Policy experts say that Mr. Huiâs troubles at Hidden Agenda, the beating heart of Hong Kongâs âlive houseâ indie music scene, illustrate how zoning and performance rules in this city of 7.4 million are so restrictive that they impede artistic expression and cultural development.
Local manufacturers mostly relocated to the nearby Chinese mainland a generation ago, turning acres of vacant factories into ideal spaces for up-and-coming bands to kick out the jams. A handful of entrepreneurs opened clubs that were lean on furnishings but full of cheap beer and youthful energy.
But many of the clubs have folded, often after violating regulations that critics say effectively criminalize most nonindustrial activities. The result is that Hong Kongâs indie bands are forever searching for places to perform â a further indignity for working-class musicians and fans in a financial hub where the night life caters largely to people on corporate salaries.
âWe are not just talking about upper-class, high-class art,â Tanya Chan, a legislator from Hong Kongâs pro-democracy Civic Party, said of the music at Hidden Agenda and other quasi-underground venues in the cityâs industrial neighborhoods.
âI donât see why ordinary citizens or music lovers canât have their own place to play music,â she added. âIf no such choices exist in our city, thatâs a pity.â
Hong Kong has fewer than 13 small-scale live houses, mainly in industrial buildings, and seven others, including Hidden Agenda, that would be considered midsize or large, said Adrian Chow, a composer and producer who supervises the music group at the Hong Kong Arts Development Council, a government-funded advisory body.
Many of those venues would struggle to survive even without onerous regulations because the property market is among the worldâs most expensive. Whatâs more, a recent industrial ârevitalizationâ program gave landlords financial incentives to convert industrial buildings into offices, but it also drove up the value of such space in districts like East Kowloon, a popular area for live houses.
Industrial rents in East Kowloon climbed to $1.77 a square foot in 2015, from $1.05 a square foot five years earlier, a 68 percent increase, according to data provided by Savills, a property consulting firm. The rents there â Mr. Hui said he pays about $7,700 a month for his venue in East Kowloon â are still a small fraction of what club owners would pay in commercial districts. But that does not make them more affordable.
âThere have to be subsidies by the nonprofit-making community or the governmentâ to enable live houses to survive, said James Siu, the head of Kowloon for Savills. Almost no such subsidies exist.
But musicians and policy experts say that the regulations on zoning, hygiene and fire safety are at least as big of a headache for live houses, and perhaps even more of a long-term threat to the indie music scene.
A key problem, they say, is that venues in industrial buildings cannot apply for a public entertainment license unless they buy a prohibitively expensive waiver.
Jeremy Tam, a Civic Party legislator from East Kowloon, said that such a waiver would most likely cost a live house like Hidden Agenda $128,000 to $192,000 a year. Failing to obtain one would technically make any concert in an industrial building illegal.
The Lands Department, which partly oversees entertainment licenses, said in an emailed statement that a primary aim of its policies was to discourage public foot traffic in industrial buildings, which it said generally faced greater fire risks than other types of buildings.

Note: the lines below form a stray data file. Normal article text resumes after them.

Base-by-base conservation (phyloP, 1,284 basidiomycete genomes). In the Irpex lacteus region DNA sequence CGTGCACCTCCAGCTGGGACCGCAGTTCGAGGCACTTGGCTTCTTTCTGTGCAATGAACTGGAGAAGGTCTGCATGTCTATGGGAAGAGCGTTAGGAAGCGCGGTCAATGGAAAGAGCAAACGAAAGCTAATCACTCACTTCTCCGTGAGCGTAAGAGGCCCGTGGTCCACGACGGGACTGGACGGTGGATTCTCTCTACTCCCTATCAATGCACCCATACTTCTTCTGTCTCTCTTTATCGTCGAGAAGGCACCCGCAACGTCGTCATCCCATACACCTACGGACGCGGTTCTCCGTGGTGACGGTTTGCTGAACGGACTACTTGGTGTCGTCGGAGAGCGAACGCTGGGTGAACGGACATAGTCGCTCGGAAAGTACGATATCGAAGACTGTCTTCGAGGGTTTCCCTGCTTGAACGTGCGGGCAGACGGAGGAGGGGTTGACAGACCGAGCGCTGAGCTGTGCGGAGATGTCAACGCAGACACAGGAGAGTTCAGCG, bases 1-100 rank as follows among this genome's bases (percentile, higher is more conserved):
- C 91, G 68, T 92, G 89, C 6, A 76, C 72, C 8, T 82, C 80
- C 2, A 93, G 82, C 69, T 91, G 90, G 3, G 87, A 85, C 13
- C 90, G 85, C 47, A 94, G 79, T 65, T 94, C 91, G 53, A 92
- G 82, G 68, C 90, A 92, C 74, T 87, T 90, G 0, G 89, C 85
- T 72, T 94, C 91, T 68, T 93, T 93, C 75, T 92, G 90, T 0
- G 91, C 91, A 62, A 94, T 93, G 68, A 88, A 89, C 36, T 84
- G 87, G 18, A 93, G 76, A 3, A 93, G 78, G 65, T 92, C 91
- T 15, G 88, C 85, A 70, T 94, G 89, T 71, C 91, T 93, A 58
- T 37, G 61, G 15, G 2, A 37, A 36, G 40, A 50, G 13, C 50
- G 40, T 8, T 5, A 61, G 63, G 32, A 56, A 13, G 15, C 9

But Mr. Tam said that it was clearly possible to alter outdated zoning and performance rules without threatening public safety.
After studying industrial zoning rules in Seoul and London, he said, he plans to introduce legislation that would allow live houses like Hidden Agenda to operate legally on the first three levels of industrial buildings if they met reasonable safety standards.
âItâs the best way to optimize the limited space in Hong Kong,â he said. âThatâs how you build a nighttime culture.â
Musicians said in interviews that they were not holding their breath.
Jan Curious, the stage name for the singer in the band Chochukmo, called it ironic that restrictions on live music in this semiautonomous Chinese city were harsher than those on the mainland, where political speech is far more restricted.
The authorities there do not care about policing concerts, he said. âMaybe theyâll come and ask you for money. But they wonât tell you to stop.â
Hanes Cheung, the guitarist for the band Twisterella, said that the average live house tended to fold after about two years and that the shortage of proper music venues often forced bands to perform in restaurants against their will.
âRegulations kill the whole scene,â he said on a recent Sunday after playing a raucous set at Hidden Agenda as part of an all-day music event.
Mr. Hui, the club owner, spent much of the afternoon filtering through a mellow crowd of perhaps 100 people, and occasionally pausing to dance amid artificial fog and pulsing stage lights. He said that the event might be Hidden Agendaâs last, at least until his legal issues were resolved, and that he had lost about $14,000 in June after canceling five performances that had been booked before his arrest in early May.
Mr. Hui, 30, said that he did not expect the rules governing the music scene to change because any overhaul could upset long-established relationships between city officials and real estate interests.
Officially designating a live house as a venue would affect developers by altering the dynamics of the property market, he said. âThe government doesnât want to have any argument with them, which is why theyâre going to push us away.â